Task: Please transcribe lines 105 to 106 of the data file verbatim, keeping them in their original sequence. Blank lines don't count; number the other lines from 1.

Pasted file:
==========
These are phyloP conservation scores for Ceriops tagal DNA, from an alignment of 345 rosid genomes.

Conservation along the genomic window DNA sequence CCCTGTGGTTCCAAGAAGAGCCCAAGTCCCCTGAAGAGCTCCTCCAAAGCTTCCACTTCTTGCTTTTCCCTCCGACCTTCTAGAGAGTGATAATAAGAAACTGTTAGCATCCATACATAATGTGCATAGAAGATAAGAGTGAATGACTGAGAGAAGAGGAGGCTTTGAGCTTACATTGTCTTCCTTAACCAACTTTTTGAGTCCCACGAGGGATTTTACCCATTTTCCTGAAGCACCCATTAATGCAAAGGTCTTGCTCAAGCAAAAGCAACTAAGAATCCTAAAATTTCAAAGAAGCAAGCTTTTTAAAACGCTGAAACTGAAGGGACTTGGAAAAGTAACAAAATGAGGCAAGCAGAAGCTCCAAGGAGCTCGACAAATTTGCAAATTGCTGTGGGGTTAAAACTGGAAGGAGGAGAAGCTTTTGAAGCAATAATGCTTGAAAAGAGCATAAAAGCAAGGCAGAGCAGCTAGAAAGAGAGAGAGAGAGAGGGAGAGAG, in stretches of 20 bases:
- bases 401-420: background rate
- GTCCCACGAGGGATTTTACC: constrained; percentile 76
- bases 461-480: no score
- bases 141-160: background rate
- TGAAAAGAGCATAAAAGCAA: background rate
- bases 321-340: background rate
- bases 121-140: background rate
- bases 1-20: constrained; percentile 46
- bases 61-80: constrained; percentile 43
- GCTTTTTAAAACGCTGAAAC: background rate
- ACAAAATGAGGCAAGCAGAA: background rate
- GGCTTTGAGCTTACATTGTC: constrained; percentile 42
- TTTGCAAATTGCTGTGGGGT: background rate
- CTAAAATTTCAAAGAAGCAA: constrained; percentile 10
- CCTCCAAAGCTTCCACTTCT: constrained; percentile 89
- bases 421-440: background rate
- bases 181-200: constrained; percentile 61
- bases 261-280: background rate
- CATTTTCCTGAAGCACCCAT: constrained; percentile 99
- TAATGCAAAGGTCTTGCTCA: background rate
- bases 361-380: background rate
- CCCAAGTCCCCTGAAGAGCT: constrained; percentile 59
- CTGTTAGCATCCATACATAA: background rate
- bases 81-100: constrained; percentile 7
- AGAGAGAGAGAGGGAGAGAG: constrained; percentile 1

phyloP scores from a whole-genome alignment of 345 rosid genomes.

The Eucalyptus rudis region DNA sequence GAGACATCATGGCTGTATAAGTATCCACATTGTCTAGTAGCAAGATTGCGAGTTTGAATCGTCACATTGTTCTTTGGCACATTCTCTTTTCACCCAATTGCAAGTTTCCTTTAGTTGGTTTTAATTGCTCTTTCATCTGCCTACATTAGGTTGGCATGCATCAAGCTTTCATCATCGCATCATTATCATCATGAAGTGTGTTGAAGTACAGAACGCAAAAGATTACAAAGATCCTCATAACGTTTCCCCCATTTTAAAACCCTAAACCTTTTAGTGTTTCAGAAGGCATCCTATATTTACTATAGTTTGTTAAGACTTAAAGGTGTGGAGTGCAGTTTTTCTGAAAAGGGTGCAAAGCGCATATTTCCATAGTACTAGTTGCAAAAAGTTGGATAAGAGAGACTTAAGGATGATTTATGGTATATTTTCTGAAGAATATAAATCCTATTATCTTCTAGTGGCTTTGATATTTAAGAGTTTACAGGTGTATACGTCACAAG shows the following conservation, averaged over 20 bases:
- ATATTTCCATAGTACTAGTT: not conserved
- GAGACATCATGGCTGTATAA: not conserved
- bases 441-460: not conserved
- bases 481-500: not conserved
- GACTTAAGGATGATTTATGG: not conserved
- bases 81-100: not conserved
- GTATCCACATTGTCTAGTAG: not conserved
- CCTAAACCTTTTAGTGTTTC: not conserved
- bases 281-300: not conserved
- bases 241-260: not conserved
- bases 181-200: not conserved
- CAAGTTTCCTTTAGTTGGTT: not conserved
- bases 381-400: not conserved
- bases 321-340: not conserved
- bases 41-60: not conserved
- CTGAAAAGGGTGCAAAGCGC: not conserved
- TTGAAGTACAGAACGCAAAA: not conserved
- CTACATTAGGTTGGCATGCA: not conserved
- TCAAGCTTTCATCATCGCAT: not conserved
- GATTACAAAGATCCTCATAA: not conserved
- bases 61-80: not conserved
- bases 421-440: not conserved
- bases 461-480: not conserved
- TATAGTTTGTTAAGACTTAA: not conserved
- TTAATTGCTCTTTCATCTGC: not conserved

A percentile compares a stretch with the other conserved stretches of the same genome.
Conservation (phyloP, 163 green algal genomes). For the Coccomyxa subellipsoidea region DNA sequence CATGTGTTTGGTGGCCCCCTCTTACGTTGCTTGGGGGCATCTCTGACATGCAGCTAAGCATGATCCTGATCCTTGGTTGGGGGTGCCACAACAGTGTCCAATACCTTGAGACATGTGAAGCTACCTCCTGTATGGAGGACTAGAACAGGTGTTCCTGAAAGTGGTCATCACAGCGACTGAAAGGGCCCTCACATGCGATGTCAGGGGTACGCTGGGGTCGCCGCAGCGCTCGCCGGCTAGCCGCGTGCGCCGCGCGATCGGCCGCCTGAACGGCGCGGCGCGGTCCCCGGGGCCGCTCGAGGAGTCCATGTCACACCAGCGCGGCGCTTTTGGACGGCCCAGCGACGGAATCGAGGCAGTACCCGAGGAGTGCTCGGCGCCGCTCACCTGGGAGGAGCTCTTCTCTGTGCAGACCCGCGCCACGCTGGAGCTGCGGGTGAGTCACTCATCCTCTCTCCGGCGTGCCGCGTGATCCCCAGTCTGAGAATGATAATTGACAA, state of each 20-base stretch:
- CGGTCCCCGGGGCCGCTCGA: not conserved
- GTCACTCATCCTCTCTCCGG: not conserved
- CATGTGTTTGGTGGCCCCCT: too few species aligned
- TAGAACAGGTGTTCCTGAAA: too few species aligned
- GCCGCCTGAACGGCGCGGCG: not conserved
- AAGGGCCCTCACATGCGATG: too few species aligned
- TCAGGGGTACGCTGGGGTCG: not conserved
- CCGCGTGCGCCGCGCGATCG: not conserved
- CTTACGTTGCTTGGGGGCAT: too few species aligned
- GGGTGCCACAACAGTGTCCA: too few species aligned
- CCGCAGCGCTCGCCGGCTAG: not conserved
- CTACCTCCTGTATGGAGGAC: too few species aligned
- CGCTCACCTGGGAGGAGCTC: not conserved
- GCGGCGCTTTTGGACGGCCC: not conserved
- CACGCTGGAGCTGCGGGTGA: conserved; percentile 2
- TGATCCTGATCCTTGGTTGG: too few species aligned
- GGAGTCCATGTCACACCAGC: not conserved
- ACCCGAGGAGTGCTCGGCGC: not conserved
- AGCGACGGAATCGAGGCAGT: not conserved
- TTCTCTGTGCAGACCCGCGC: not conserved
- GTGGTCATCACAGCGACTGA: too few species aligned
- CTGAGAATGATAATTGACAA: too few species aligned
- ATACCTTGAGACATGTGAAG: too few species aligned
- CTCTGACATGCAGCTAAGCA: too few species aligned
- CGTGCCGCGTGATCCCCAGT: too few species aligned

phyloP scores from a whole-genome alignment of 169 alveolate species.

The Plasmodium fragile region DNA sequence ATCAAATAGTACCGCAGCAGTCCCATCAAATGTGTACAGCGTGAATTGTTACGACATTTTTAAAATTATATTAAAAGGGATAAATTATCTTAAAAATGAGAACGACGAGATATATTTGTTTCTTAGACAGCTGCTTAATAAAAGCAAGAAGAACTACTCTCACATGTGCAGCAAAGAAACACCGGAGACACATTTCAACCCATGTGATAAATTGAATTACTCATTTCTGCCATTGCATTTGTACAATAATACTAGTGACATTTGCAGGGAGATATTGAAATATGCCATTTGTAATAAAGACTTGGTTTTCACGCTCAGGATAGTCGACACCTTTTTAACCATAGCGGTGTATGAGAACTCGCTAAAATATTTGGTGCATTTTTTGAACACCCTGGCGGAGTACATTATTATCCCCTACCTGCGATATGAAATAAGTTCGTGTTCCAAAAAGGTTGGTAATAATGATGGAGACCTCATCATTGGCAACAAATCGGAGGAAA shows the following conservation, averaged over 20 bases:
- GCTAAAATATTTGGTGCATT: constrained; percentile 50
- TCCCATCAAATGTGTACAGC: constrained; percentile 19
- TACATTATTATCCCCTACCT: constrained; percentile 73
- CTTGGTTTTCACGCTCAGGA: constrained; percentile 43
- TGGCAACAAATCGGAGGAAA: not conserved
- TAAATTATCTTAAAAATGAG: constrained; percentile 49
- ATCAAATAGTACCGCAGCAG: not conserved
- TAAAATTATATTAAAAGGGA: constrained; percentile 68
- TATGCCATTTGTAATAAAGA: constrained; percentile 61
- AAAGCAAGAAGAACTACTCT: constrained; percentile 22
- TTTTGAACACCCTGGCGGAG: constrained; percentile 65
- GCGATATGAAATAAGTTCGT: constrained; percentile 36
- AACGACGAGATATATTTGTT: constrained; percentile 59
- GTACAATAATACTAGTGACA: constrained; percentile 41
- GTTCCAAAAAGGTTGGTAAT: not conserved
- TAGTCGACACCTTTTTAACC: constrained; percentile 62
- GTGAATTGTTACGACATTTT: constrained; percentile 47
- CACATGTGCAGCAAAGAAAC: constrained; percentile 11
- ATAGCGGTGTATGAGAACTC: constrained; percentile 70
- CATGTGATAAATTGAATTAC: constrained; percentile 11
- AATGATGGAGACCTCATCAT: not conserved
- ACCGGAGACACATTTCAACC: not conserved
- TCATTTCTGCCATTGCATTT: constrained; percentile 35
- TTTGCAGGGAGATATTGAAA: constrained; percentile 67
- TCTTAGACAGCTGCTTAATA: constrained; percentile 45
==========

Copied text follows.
- ACCGGAGACACATTTCAACC: not conserved
- TCATTTCTGCCATTGCATTT: constrained; percentile 35